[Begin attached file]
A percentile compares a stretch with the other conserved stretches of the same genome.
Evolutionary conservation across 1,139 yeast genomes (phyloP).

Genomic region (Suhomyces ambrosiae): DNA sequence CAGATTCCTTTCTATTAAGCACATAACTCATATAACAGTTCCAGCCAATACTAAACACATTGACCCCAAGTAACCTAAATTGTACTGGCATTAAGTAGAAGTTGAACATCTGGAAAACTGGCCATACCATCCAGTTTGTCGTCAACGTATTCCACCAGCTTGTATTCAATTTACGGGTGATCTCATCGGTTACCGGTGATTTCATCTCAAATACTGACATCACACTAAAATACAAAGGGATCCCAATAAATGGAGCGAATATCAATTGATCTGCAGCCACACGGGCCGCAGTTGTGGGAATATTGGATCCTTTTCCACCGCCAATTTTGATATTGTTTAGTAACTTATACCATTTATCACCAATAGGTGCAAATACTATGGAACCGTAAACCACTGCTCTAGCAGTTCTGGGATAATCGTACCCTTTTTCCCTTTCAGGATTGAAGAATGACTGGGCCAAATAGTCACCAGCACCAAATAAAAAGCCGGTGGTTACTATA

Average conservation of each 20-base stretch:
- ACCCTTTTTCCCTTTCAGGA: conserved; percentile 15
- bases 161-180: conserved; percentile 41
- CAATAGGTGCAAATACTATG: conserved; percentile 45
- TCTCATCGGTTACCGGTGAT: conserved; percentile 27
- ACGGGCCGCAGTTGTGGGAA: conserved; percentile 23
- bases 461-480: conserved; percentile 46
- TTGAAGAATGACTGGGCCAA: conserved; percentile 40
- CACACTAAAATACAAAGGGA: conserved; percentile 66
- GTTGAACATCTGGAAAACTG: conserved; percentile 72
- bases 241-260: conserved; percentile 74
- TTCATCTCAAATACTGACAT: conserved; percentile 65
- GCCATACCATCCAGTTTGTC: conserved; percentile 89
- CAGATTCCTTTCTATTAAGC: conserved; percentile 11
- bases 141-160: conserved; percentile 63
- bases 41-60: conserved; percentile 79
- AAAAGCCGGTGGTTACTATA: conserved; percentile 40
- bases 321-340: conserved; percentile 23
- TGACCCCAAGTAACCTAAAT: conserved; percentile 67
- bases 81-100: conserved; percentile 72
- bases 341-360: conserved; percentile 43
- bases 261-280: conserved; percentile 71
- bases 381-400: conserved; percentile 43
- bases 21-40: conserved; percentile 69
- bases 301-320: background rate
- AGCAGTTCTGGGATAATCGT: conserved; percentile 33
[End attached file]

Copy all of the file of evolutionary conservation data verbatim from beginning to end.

A percentile compares a stretch with the other conserved stretches of the same genome.
Evolutionary conservation across 1,139 yeast genomes (phyloP).

Genomic region (Suhomyces ambrosiae): DNA sequence CAGATTCCTTTCTATTAAGCACATAACTCATATAACAGTTCCAGCCAATACTAAACACATTGACCCCAAGTAACCTAAATTGTACTGGCATTAAGTAGAAGTTGAACATCTGGAAAACTGGCCATACCATCCAGTTTGTCGTCAACGTATTCCACCAGCTTGTATTCAATTTACGGGTGATCTCATCGGTTACCGGTGATTTCATCTCAAATACTGACATCACACTAAAATACAAAGGGATCCCAATAAATGGAGCGAATATCAATTGATCTGCAGCCACACGGGCCGCAGTTGTGGGAATATTGGATCCTTTTCCACCGCCAATTTTGATATTGTTTAGTAACTTATACCATTTATCACCAATAGGTGCAAATACTATGGAACCGTAAACCACTGCTCTAGCAGTTCTGGGATAATCGTACCCTTTTTCCCTTTCAGGATTGAAGAATGACTGGGCCAAATAGTCACCAGCACCAAATAAAAAGCCGGTGGTTACTATA

Average conservation of each 20-base stretch:
- ACCCTTTTTCCCTTTCAGGA: conserved; percentile 15
- bases 161-180: conserved; percentile 41
- CAATAGGTGCAAATACTATG: conserved; percentile 45
- TCTCATCGGTTACCGGTGAT: conserved; percentile 27
- ACGGGCCGCAGTTGTGGGAA: conserved; percentile 23
- bases 461-480: conserved; percentile 46
- TTGAAGAATGACTGGGCCAA: conserved; percentile 40
- CACACTAAAATACAAAGGGA: conserved; percentile 66
- GTTGAACATCTGGAAAACTG: conserved; percentile 72
- bases 241-260: conserved; percentile 74
- TTCATCTCAAATACTGACAT: conserved; percentile 65
- GCCATACCATCCAGTTTGTC: conserved; percentile 89
- CAGATTCCTTTCTATTAAGC: conserved; percentile 11
- bases 141-160: conserved; percentile 63
- bases 41-60: conserved; percentile 79
- AAAAGCCGGTGGTTACTATA: conserved; percentile 40
- bases 321-340: conserved; percentile 23
- TGACCCCAAGTAACCTAAAT: conserved; percentile 67
- bases 81-100: conserved; percentile 72
- bases 341-360: conserved; percentile 43
- bases 261-280: conserved; percentile 71
- bases 381-400: conserved; percentile 43
- bases 21-40: conserved; percentile 69
- bases 301-320: background rate
- AGCAGTTCTGGGATAATCGT: conserved; percentile 33